In the early medieval period, there was not much in the way of new construction of fortifications and therefore not many examples of siege warfare.  As the peoples of Europe began to organize themselves and nations and strongmen emerged there was a renewed focus on defensive fortifications that led to the castellation of Europe beginning in the tenth century, which was substantially completed by the end of the twelfth century. 

Read more…

The Third Crusade

The Third Crusade (1189-1192) was launched as a direct result of the loss of Jerusalem to the Muslims in October 1187.  The loss of Jerusalem was occasioned by the destruction of the crusaders at the Battle of Hattin on July 4, 1187.[1]  Hattin was a disaster for the Kingdom of Jerusalem, most of the army was destroyed with only a small party led by Raymond of Tripoli escaping.  The king Guy of Lusignan (b.1150-d.1194) was captured as well the masters of the Templars and Hospitallers.  All the military monks were executed and most of the prisoners were sold into slavery.

Read more…

Medieval Weaponry

While weapon archetypes used during the feudal period were the same as that used throughout most of recorded history there were changes and developments in the different weapons and armor.  The spear and all its variants were the most widely used weapon of medieval armies.  The spear was the primary weapon used by the barbarian armies’ that conquered the Western Roman Empire in the fifth century.  As the lance, the spear continued to be used the most even after cavalry became the decisive military arm in Europe.

Read more…

The Spanish Reconquista: The Battle of Las Navas de Tolosa

            The capture of Salvatierra by the Almohad’s in 1210 provided the impetus for Pope Innocent III (p.1198-1216) to issue a general call for crusade in Spain and grant the remission of sins for those who would go to Spain and fight for Christendom.[1]  For several reasons including hostility between the Christian monarchs of Spain, a council was not convened until the spring of 1212 in Toledo; even so, the kings of Portugal and Navarre did not attend.  When the council met a plan of campaign was discussed and agreed on as well as timing for the campaign to begin.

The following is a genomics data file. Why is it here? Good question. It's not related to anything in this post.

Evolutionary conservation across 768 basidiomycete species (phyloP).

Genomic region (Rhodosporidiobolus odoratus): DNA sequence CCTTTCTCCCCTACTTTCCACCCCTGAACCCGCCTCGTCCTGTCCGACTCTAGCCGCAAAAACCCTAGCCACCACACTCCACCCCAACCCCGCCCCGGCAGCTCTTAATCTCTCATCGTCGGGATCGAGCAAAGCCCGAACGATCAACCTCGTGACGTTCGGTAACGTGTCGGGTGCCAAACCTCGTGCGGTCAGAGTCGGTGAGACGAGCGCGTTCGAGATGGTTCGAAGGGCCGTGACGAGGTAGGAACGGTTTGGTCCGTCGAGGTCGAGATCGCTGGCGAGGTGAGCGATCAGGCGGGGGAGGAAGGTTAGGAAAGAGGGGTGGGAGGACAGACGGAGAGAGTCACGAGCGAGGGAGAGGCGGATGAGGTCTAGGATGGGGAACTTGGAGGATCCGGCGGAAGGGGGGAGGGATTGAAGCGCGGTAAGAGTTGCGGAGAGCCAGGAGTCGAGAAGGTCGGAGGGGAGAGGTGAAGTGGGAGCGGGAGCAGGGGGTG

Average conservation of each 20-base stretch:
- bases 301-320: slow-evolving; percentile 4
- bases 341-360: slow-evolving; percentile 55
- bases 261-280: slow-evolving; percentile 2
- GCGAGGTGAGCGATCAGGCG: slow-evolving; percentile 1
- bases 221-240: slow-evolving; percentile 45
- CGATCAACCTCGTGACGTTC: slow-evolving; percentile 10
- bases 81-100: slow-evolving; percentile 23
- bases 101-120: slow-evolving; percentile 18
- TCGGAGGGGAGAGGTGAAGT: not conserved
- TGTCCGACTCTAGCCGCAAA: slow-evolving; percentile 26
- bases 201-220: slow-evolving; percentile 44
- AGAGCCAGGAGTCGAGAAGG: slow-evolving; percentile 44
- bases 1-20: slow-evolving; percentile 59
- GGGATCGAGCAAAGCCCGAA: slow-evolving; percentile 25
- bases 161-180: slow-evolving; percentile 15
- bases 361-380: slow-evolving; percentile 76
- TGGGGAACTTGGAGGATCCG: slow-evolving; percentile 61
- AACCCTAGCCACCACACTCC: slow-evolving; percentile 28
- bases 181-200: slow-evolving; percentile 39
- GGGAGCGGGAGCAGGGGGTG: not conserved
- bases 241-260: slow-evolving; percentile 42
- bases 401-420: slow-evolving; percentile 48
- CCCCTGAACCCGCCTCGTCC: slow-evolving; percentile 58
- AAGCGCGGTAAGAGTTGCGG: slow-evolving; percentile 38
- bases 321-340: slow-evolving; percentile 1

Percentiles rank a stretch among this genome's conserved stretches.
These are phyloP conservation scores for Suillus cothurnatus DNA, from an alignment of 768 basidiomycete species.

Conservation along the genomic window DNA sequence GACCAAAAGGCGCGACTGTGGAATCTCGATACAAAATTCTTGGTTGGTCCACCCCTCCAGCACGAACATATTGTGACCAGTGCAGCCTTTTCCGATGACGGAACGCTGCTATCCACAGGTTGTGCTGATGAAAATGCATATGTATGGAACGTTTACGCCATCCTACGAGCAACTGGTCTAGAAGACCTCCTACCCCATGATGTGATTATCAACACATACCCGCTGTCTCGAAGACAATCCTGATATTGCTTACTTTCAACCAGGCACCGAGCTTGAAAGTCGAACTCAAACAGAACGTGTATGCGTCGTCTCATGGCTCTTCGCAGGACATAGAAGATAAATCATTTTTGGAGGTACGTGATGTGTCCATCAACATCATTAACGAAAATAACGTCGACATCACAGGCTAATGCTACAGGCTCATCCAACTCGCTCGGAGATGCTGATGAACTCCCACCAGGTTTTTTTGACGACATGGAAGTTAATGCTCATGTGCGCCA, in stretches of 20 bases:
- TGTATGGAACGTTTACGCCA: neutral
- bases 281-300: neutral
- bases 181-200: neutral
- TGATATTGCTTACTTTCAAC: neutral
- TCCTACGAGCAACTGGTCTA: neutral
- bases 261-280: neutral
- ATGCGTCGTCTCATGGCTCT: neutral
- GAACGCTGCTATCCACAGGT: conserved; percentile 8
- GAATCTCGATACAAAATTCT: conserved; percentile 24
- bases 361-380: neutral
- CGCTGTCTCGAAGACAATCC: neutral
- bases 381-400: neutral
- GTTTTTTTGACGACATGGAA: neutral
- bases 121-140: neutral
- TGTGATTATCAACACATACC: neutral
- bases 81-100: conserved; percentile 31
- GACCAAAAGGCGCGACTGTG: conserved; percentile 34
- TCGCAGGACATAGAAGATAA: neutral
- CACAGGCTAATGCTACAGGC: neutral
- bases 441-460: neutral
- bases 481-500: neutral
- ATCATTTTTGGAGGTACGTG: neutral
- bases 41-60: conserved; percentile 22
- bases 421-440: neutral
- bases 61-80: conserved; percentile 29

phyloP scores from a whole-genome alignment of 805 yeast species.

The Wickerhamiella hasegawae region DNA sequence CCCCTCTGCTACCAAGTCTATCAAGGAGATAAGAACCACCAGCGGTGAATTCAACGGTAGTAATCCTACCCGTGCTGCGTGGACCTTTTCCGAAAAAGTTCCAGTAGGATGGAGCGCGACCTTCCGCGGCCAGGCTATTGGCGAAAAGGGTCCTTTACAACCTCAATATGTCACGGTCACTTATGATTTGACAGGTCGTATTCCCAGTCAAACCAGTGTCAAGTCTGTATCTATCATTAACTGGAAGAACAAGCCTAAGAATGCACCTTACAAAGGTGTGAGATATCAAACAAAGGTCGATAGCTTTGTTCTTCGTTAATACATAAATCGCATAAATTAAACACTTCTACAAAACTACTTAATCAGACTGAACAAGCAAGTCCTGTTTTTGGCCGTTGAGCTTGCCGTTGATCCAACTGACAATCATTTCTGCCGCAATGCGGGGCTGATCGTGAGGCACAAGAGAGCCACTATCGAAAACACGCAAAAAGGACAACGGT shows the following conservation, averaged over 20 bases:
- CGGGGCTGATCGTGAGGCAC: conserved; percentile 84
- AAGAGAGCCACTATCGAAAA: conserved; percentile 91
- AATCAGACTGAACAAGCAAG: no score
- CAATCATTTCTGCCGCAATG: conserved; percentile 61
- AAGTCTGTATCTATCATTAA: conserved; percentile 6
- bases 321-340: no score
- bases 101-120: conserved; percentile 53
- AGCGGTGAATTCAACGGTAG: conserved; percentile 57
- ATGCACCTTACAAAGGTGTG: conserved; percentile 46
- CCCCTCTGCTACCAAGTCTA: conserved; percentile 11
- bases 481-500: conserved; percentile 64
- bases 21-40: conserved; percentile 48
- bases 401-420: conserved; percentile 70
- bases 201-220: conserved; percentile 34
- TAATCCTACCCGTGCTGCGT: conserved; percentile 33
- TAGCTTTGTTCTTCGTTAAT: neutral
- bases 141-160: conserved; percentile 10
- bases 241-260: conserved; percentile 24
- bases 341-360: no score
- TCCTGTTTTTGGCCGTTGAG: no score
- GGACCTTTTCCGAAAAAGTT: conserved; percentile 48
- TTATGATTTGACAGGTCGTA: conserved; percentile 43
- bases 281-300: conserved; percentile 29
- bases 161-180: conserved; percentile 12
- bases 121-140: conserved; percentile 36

The main nobles that met at Toledo were Alfonso VIII of Castile (r.1158-1214), Pedro II of Aragon (r.1196-1213), Archbishops Amaury of Narbonne and Guillaume of Bordeaux, some minor nobility from southern France, and the masters of the Spanish military orders with representatives from the Temple and Hospital as well.  Alfonso VIII agreed to bankroll the Aragonese contingent because of the king’s debt, and he also provided mounts and money to some of the French contingents due to their poverty.[2]

Read more…

The First Crusade

            The First Crusade was arguably the most successful of the various numbered Crusades; however, they were not particularly well equipped for a campaign in Asia Minor.  It is no surprise that they were not, as the climate in Anatolia is completely different from Europe.  What is amazing is the way in which the Crusaders persevered in spite of the hardships they had to endure throughout the march across Asia Minor. 

            The main Crusader army seems to have had an appreciation for the difficulties involved in a march across Anatolia; no doubt; the counsel of the Byzantine emperor, Alexius I Comnenus (1081–1118) was helpful in their choice of march route.  Prior to leaving the region of Nicaea to continue the Crusade, the leaders held a council at Pelekanum where the Frankish leaders and the Alexius discussed further plans for the Crusade.[1]  It was decided that the Crusader army would move as a series rather than together so that there would be more flexibility in deployment, and to simplify logistics.

Read more…